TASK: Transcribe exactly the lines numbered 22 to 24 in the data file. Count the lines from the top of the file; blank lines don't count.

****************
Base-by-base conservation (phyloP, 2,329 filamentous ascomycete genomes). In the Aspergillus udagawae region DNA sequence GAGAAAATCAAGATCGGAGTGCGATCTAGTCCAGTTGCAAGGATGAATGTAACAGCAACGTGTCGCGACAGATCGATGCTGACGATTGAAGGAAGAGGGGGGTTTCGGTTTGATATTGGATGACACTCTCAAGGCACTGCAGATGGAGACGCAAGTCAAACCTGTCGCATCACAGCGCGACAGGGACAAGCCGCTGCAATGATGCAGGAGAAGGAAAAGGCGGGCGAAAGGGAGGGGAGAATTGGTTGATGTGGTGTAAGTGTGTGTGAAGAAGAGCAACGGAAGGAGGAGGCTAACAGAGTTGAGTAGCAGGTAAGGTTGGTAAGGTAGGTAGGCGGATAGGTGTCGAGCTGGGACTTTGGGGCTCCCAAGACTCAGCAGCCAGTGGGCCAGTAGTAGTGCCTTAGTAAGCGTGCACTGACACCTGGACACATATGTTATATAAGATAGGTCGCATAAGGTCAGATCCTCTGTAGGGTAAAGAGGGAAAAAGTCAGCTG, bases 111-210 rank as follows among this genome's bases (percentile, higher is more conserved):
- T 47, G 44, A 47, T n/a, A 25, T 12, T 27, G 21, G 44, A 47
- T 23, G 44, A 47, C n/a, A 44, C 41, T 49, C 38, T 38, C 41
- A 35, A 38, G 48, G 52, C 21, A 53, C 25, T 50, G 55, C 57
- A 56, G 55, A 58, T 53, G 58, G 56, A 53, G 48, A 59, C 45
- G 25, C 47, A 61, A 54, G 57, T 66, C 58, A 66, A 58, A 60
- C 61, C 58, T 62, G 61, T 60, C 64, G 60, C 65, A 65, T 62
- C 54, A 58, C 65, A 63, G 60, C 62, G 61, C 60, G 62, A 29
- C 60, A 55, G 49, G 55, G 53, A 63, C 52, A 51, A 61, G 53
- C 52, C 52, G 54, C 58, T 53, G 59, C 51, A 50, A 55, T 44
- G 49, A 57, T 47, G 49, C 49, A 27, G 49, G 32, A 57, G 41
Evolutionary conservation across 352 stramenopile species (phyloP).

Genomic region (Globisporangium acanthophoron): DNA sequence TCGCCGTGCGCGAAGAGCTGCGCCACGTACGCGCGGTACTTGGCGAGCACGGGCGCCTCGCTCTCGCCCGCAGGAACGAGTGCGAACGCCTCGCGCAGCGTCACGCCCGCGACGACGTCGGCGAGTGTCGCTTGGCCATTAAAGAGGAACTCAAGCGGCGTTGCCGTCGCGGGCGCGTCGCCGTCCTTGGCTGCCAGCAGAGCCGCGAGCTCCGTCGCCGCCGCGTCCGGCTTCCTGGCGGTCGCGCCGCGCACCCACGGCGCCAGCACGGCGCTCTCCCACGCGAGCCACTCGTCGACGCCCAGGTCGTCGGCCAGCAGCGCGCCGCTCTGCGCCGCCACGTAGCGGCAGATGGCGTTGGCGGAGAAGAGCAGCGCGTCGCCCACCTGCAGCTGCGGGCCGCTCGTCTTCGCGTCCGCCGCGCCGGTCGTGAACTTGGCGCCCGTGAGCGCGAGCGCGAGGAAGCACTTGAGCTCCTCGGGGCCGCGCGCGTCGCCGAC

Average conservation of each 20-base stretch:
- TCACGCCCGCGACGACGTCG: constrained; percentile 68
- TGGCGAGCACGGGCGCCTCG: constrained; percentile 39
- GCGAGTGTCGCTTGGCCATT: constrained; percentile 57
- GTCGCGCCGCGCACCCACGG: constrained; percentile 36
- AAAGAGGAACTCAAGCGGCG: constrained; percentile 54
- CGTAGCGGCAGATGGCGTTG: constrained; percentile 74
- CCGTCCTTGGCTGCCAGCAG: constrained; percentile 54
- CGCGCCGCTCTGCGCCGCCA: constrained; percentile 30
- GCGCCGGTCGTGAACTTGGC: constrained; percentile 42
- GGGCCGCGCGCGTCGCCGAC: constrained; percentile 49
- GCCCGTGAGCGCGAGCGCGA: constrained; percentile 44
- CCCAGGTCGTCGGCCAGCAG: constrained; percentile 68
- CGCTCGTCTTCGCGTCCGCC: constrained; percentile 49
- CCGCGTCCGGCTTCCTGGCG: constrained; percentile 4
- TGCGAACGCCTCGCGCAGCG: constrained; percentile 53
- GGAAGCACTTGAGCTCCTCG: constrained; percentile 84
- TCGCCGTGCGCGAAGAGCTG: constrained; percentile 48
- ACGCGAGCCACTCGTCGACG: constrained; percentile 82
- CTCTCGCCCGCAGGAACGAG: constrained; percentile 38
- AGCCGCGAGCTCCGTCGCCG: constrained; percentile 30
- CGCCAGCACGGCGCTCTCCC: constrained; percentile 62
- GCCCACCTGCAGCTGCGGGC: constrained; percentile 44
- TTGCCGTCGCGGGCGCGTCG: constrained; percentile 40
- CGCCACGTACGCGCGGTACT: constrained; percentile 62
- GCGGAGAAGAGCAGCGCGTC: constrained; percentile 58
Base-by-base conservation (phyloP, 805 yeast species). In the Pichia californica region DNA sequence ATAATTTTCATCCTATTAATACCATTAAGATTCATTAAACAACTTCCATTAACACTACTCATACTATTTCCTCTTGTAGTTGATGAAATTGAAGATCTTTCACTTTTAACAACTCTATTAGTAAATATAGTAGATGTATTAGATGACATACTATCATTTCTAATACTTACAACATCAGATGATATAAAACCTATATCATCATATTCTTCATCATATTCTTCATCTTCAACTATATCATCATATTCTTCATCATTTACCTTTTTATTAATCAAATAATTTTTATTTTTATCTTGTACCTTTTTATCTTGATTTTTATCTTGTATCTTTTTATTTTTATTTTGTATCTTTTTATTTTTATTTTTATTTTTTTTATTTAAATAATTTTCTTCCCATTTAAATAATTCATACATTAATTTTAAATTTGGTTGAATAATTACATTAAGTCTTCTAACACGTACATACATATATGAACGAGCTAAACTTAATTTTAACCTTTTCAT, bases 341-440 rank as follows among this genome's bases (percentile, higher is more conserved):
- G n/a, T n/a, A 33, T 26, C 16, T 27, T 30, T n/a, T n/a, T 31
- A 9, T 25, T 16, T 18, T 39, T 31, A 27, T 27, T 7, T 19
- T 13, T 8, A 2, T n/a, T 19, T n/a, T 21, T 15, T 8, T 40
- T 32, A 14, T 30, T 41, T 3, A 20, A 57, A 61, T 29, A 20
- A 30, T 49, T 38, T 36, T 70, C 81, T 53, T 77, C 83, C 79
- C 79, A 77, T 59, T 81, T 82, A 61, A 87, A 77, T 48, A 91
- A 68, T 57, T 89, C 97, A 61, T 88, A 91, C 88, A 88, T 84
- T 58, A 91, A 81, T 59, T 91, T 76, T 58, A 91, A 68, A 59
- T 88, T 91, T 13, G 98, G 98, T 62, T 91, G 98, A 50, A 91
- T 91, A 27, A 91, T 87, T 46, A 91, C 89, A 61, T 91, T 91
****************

- CGCGCCGCTCTGCGCCGCCA: constrained; percentile 30
- GCGCCGGTCGTGAACTTGGC: constrained; percentile 42
- GGGCCGCGCGCGTCGCCGAC: constrained; percentile 49